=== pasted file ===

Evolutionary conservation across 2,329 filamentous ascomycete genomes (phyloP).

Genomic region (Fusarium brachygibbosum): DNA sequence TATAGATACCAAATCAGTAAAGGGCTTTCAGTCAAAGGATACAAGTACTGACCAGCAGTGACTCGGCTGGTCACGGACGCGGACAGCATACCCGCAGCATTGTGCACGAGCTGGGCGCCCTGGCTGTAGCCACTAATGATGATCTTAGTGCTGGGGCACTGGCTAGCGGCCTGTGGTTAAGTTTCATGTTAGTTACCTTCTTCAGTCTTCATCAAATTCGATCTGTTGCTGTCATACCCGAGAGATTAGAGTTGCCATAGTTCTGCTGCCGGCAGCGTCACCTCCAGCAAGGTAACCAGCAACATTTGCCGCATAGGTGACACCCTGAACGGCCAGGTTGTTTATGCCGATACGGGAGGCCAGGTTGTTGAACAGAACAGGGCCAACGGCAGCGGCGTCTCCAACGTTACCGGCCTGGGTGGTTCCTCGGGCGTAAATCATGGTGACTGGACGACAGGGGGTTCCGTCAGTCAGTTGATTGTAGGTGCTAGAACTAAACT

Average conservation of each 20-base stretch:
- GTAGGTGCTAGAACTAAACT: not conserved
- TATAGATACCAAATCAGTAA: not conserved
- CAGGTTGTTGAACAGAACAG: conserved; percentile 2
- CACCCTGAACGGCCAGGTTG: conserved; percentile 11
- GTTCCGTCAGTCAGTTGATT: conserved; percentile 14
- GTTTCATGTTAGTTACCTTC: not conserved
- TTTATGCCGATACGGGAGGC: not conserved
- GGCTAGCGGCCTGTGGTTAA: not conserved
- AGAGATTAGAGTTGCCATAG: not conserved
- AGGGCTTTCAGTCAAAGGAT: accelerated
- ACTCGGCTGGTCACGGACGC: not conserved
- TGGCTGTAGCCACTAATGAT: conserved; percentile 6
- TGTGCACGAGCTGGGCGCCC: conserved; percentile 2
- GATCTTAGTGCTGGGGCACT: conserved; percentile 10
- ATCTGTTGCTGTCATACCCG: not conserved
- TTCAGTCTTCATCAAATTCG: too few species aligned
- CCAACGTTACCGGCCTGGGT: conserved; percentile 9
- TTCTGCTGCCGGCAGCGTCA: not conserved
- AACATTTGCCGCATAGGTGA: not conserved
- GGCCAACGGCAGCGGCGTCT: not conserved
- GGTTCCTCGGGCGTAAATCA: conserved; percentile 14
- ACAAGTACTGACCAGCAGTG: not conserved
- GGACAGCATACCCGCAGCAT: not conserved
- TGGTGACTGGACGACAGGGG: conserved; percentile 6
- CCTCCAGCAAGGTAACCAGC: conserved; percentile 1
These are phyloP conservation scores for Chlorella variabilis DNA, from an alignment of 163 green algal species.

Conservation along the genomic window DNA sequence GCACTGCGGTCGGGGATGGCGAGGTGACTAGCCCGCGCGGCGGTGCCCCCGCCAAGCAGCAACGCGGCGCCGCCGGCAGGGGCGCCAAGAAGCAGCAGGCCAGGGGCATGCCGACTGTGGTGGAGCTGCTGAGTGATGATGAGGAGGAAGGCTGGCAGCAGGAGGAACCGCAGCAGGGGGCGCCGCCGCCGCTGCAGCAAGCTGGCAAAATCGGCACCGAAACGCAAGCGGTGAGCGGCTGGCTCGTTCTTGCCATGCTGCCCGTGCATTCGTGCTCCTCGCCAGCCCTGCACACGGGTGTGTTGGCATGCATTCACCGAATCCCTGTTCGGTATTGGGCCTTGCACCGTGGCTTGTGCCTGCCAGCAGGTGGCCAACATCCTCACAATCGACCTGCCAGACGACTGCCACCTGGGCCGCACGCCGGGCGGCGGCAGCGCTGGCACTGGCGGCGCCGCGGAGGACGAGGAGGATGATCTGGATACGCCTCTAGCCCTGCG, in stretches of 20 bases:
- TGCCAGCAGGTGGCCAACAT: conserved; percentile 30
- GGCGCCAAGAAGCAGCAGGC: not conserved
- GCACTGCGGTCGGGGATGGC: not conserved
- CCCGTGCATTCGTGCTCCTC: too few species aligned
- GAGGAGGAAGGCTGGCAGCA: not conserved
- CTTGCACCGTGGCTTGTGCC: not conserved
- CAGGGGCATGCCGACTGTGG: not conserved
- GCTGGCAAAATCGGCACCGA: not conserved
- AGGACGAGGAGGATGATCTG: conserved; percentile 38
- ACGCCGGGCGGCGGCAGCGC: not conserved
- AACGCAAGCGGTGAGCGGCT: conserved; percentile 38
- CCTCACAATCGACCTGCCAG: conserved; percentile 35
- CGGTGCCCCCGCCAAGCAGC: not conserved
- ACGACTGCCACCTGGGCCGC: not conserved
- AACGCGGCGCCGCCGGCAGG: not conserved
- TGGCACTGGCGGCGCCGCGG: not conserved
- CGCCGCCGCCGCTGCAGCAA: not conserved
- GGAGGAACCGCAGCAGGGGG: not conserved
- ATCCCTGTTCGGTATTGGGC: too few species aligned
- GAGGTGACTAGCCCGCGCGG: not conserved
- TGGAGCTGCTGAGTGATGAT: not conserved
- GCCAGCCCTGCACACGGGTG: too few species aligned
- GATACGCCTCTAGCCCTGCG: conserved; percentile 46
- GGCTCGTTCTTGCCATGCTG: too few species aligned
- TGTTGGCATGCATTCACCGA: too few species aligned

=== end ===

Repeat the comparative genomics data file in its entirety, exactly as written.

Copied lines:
Evolutionary conservation across 2,329 filamentous ascomycete genomes (phyloP).

Genomic region (Fusarium brachygibbosum): DNA sequence TATAGATACCAAATCAGTAAAGGGCTTTCAGTCAAAGGATACAAGTACTGACCAGCAGTGACTCGGCTGGTCACGGACGCGGACAGCATACCCGCAGCATTGTGCACGAGCTGGGCGCCCTGGCTGTAGCCACTAATGATGATCTTAGTGCTGGGGCACTGGCTAGCGGCCTGTGGTTAAGTTTCATGTTAGTTACCTTCTTCAGTCTTCATCAAATTCGATCTGTTGCTGTCATACCCGAGAGATTAGAGTTGCCATAGTTCTGCTGCCGGCAGCGTCACCTCCAGCAAGGTAACCAGCAACATTTGCCGCATAGGTGACACCCTGAACGGCCAGGTTGTTTATGCCGATACGGGAGGCCAGGTTGTTGAACAGAACAGGGCCAACGGCAGCGGCGTCTCCAACGTTACCGGCCTGGGTGGTTCCTCGGGCGTAAATCATGGTGACTGGACGACAGGGGGTTCCGTCAGTCAGTTGATTGTAGGTGCTAGAACTAAACT

Average conservation of each 20-base stretch:
- GTAGGTGCTAGAACTAAACT: not conserved
- TATAGATACCAAATCAGTAA: not conserved
- CAGGTTGTTGAACAGAACAG: conserved; percentile 2
- CACCCTGAACGGCCAGGTTG: conserved; percentile 11
- GTTCCGTCAGTCAGTTGATT: conserved; percentile 14
- GTTTCATGTTAGTTACCTTC: not conserved
- TTTATGCCGATACGGGAGGC: not conserved
- GGCTAGCGGCCTGTGGTTAA: not conserved
- AGAGATTAGAGTTGCCATAG: not conserved
- AGGGCTTTCAGTCAAAGGAT: accelerated
- ACTCGGCTGGTCACGGACGC: not conserved
- TGGCTGTAGCCACTAATGAT: conserved; percentile 6
- TGTGCACGAGCTGGGCGCCC: conserved; percentile 2
- GATCTTAGTGCTGGGGCACT: conserved; percentile 10
- ATCTGTTGCTGTCATACCCG: not conserved
- TTCAGTCTTCATCAAATTCG: too few species aligned
- CCAACGTTACCGGCCTGGGT: conserved; percentile 9
- TTCTGCTGCCGGCAGCGTCA: not conserved
- AACATTTGCCGCATAGGTGA: not conserved
- GGCCAACGGCAGCGGCGTCT: not conserved
- GGTTCCTCGGGCGTAAATCA: conserved; percentile 14
- ACAAGTACTGACCAGCAGTG: not conserved
- GGACAGCATACCCGCAGCAT: not conserved
- TGGTGACTGGACGACAGGGG: conserved; percentile 6
- CCTCCAGCAAGGTAACCAGC: conserved; percentile 1
These are phyloP conservation scores for Chlorella variabilis DNA, from an alignment of 163 green algal species.

Conservation along the genomic window DNA sequence GCACTGCGGTCGGGGATGGCGAGGTGACTAGCCCGCGCGGCGGTGCCCCCGCCAAGCAGCAACGCGGCGCCGCCGGCAGGGGCGCCAAGAAGCAGCAGGCCAGGGGCATGCCGACTGTGGTGGAGCTGCTGAGTGATGATGAGGAGGAAGGCTGGCAGCAGGAGGAACCGCAGCAGGGGGCGCCGCCGCCGCTGCAGCAAGCTGGCAAAATCGGCACCGAAACGCAAGCGGTGAGCGGCTGGCTCGTTCTTGCCATGCTGCCCGTGCATTCGTGCTCCTCGCCAGCCCTGCACACGGGTGTGTTGGCATGCATTCACCGAATCCCTGTTCGGTATTGGGCCTTGCACCGTGGCTTGTGCCTGCCAGCAGGTGGCCAACATCCTCACAATCGACCTGCCAGACGACTGCCACCTGGGCCGCACGCCGGGCGGCGGCAGCGCTGGCACTGGCGGCGCCGCGGAGGACGAGGAGGATGATCTGGATACGCCTCTAGCCCTGCG, in stretches of 20 bases:
- TGCCAGCAGGTGGCCAACAT: conserved; percentile 30
- GGCGCCAAGAAGCAGCAGGC: not conserved
- GCACTGCGGTCGGGGATGGC: not conserved
- CCCGTGCATTCGTGCTCCTC: too few species aligned
- GAGGAGGAAGGCTGGCAGCA: not conserved
- CTTGCACCGTGGCTTGTGCC: not conserved
- CAGGGGCATGCCGACTGTGG: not conserved
- GCTGGCAAAATCGGCACCGA: not conserved
- AGGACGAGGAGGATGATCTG: conserved; percentile 38
- ACGCCGGGCGGCGGCAGCGC: not conserved
- AACGCAAGCGGTGAGCGGCT: conserved; percentile 38
- CCTCACAATCGACCTGCCAG: conserved; percentile 35
- CGGTGCCCCCGCCAAGCAGC: not conserved
- ACGACTGCCACCTGGGCCGC: not conserved
- AACGCGGCGCCGCCGGCAGG: not conserved
- TGGCACTGGCGGCGCCGCGG: not conserved
- CGCCGCCGCCGCTGCAGCAA: not conserved
- GGAGGAACCGCAGCAGGGGG: not conserved
- ATCCCTGTTCGGTATTGGGC: too few species aligned
- GAGGTGACTAGCCCGCGCGG: not conserved
- TGGAGCTGCTGAGTGATGAT: not conserved
- GCCAGCCCTGCACACGGGTG: too few species aligned
- GATACGCCTCTAGCCCTGCG: conserved; percentile 46
- GGCTCGTTCTTGCCATGCTG: too few species aligned
- TGTTGGCATGCATTCACCGA: too few species aligned